A Season in Hell: My 130 Days in the Sahara with Al Qaeda
Robert R. Fowler
Format: PDF / Kindle (mobi) / ePub
For decades, Robert R. Fowler was a dominant force in Canadian foreign affairs. In one heart-stopping minute, all of that changed. On December 14, 2008, Fowler, acting as the UN Secretary General's Special Envoy to Niger, was kidnapped by Al Qaeda, becoming the highest ranked UN official ever held captive. Along with his colleague Louis Guay, Fowler lived, slept and ate with his captors for nearly five months, gaining rare first-hand insight into the motivations of the world's most feared terror group. Fowler's capture, release and subsequent appearances have helped shed new light on foreign policy and security issues as we enter the second decade of the " War on Terror."
A Season in Hell is Fowler's compelling story of his captivity, told in his own words, but it's also a startlingly frank discussion about the state of a world redefined by clashing civilizations.
our throats. It’s a story that tends to stick in the mind. Throughout that epic nine-hundred-kilometre run south to Gao on Wednesday, 22 April, Louis refused to cede his position in the back. Shortly after our pre-dawn departure, we left whatever track we had been on the night before and set off cross-country. Baba was a genius at the wheel. He eschewed use of a GPS, navigating in this featureless moonscape by memory and feel and with confidence and aplomb. But neither he nor Chaffi was relaxed
those stirring words, written two centuries ago, and in my head I began to sketch this account around them. I have never been accused of being taciturn and when the excellent Survival, Evasion, Resistance and Escape (SERE) doctors at the Landstuhl Regional Medical Centre in Germany urged me to share the story rather than keeping it bottled up inside, I had all the encouragement I needed. So, in keeping with my Ancient Mariner–like fixation with telling my tale, this book has already helped to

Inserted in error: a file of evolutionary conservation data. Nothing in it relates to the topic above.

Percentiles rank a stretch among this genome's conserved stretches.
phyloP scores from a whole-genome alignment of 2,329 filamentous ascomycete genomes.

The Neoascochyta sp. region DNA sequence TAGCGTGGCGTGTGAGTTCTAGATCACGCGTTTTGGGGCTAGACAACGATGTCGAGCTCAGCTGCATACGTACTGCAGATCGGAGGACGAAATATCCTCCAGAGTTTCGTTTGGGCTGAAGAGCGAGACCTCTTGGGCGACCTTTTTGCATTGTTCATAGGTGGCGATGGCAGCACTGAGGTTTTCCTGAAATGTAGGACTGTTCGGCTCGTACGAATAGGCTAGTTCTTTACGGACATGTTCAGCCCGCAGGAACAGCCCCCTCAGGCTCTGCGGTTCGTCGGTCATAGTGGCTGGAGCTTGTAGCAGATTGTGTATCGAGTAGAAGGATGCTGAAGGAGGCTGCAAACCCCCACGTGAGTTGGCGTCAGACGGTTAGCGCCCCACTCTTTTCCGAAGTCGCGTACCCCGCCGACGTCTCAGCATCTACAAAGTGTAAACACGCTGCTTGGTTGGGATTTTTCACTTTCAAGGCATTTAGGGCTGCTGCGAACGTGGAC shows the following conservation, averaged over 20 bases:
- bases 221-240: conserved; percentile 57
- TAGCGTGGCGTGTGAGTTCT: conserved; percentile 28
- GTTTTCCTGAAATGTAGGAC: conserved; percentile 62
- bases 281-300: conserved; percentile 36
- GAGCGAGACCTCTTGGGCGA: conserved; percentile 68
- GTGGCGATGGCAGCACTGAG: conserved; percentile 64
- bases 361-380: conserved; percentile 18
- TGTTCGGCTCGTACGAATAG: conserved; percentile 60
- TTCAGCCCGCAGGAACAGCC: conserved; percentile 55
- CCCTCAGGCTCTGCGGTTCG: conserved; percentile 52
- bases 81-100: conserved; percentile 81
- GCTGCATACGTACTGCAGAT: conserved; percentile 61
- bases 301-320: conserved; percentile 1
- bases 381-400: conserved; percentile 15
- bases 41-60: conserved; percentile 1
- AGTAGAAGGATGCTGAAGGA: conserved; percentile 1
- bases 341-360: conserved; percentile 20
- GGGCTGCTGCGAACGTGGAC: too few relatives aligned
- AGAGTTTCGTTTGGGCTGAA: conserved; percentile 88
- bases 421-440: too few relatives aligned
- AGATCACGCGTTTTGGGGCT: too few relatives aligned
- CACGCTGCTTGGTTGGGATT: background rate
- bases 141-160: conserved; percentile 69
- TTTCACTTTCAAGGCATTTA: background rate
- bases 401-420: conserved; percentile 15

aggressively inquired how that book had come into our possession and we saw no reason to prevaricate, allowing that Suleiman had responded to our request for reading material. They were clearly not happy, though not only were we allowed to keep it but when we had finished reading it we were provided with the third volume. We never set eyes on the first or final parts of the series. At one point Suleiman walked by on one of the rare occasions we were able to wash our clothes. Observing this for a
with regard to the status of any negotiations. She had to satisfy herself, I said, that everything possible was being done, and being done expeditiously; that the government was using every channel, every contact, every friend, every wile to get us out of there. If she considered that more pressure were required, she would have to decide whether it made sense to engage our many friends in the media or to approach the parliamentary Opposition with a view to raising the profile of our desperate and
pass. The three trucks then scouted along the overlooking ridge at the back of the “U” and eventually found a practicable ramp down that skirted the left-hand wall of the valley, but the going was very hard. Soon we turned left into a canyon in the valley wall and, after more challenging driving, came to a stop at the point we could go no farther. Yet again we were led to a poor, thin tree, and left alone. Before long, however, we heard the dreaded sound of steel poles being hammered into hard